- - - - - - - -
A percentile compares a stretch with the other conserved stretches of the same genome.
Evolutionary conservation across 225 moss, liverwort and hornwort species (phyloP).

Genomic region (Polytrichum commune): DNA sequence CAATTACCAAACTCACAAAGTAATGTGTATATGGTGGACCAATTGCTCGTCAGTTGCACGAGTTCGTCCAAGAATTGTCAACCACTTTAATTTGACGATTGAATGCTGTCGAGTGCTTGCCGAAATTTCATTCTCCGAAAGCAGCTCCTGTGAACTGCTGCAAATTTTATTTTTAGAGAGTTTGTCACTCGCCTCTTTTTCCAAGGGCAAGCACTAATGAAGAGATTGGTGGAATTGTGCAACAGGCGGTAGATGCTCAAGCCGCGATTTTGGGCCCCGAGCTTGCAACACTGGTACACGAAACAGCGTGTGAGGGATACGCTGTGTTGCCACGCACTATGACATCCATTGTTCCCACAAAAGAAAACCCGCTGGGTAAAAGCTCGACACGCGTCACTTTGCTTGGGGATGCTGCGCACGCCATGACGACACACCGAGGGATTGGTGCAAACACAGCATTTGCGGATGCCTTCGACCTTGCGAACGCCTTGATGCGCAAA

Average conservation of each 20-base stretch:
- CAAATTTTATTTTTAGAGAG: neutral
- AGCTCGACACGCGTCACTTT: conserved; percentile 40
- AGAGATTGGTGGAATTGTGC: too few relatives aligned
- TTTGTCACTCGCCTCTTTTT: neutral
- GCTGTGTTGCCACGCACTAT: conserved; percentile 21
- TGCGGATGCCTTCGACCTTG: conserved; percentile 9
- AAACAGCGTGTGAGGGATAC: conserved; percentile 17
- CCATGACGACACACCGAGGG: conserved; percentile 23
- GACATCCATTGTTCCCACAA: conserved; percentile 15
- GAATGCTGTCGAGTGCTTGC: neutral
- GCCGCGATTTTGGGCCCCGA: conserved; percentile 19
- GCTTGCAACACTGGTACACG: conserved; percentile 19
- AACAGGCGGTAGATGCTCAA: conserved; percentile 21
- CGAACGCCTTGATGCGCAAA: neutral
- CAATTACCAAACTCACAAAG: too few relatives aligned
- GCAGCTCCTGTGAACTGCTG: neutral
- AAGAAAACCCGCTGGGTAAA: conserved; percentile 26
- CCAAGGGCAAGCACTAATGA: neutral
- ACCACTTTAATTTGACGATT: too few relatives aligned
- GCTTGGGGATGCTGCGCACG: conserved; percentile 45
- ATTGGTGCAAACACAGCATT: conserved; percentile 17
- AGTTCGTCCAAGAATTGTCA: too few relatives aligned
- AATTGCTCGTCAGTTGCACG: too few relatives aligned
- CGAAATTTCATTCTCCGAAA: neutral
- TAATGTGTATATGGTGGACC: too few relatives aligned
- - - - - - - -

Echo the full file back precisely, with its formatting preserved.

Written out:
A percentile compares a stretch with the other conserved stretches of the same genome.
Evolutionary conservation across 225 moss, liverwort and hornwort species (phyloP).

Genomic region (Polytrichum commune): DNA sequence CAATTACCAAACTCACAAAGTAATGTGTATATGGTGGACCAATTGCTCGTCAGTTGCACGAGTTCGTCCAAGAATTGTCAACCACTTTAATTTGACGATTGAATGCTGTCGAGTGCTTGCCGAAATTTCATTCTCCGAAAGCAGCTCCTGTGAACTGCTGCAAATTTTATTTTTAGAGAGTTTGTCACTCGCCTCTTTTTCCAAGGGCAAGCACTAATGAAGAGATTGGTGGAATTGTGCAACAGGCGGTAGATGCTCAAGCCGCGATTTTGGGCCCCGAGCTTGCAACACTGGTACACGAAACAGCGTGTGAGGGATACGCTGTGTTGCCACGCACTATGACATCCATTGTTCCCACAAAAGAAAACCCGCTGGGTAAAAGCTCGACACGCGTCACTTTGCTTGGGGATGCTGCGCACGCCATGACGACACACCGAGGGATTGGTGCAAACACAGCATTTGCGGATGCCTTCGACCTTGCGAACGCCTTGATGCGCAAA

Average conservation of each 20-base stretch:
- CAAATTTTATTTTTAGAGAG: neutral
- AGCTCGACACGCGTCACTTT: conserved; percentile 40
- AGAGATTGGTGGAATTGTGC: too few relatives aligned
- TTTGTCACTCGCCTCTTTTT: neutral
- GCTGTGTTGCCACGCACTAT: conserved; percentile 21
- TGCGGATGCCTTCGACCTTG: conserved; percentile 9
- AAACAGCGTGTGAGGGATAC: conserved; percentile 17
- CCATGACGACACACCGAGGG: conserved; percentile 23
- GACATCCATTGTTCCCACAA: conserved; percentile 15
- GAATGCTGTCGAGTGCTTGC: neutral
- GCCGCGATTTTGGGCCCCGA: conserved; percentile 19
- GCTTGCAACACTGGTACACG: conserved; percentile 19
- AACAGGCGGTAGATGCTCAA: conserved; percentile 21
- CGAACGCCTTGATGCGCAAA: neutral
- CAATTACCAAACTCACAAAG: too few relatives aligned
- GCAGCTCCTGTGAACTGCTG: neutral
- AAGAAAACCCGCTGGGTAAA: conserved; percentile 26
- CCAAGGGCAAGCACTAATGA: neutral
- ACCACTTTAATTTGACGATT: too few relatives aligned
- GCTTGGGGATGCTGCGCACG: conserved; percentile 45
- ATTGGTGCAAACACAGCATT: conserved; percentile 17
- AGTTCGTCCAAGAATTGTCA: too few relatives aligned
- AATTGCTCGTCAGTTGCACG: too few relatives aligned
- CGAAATTTCATTCTCCGAAA: neutral
- TAATGTGTATATGGTGGACC: too few relatives aligned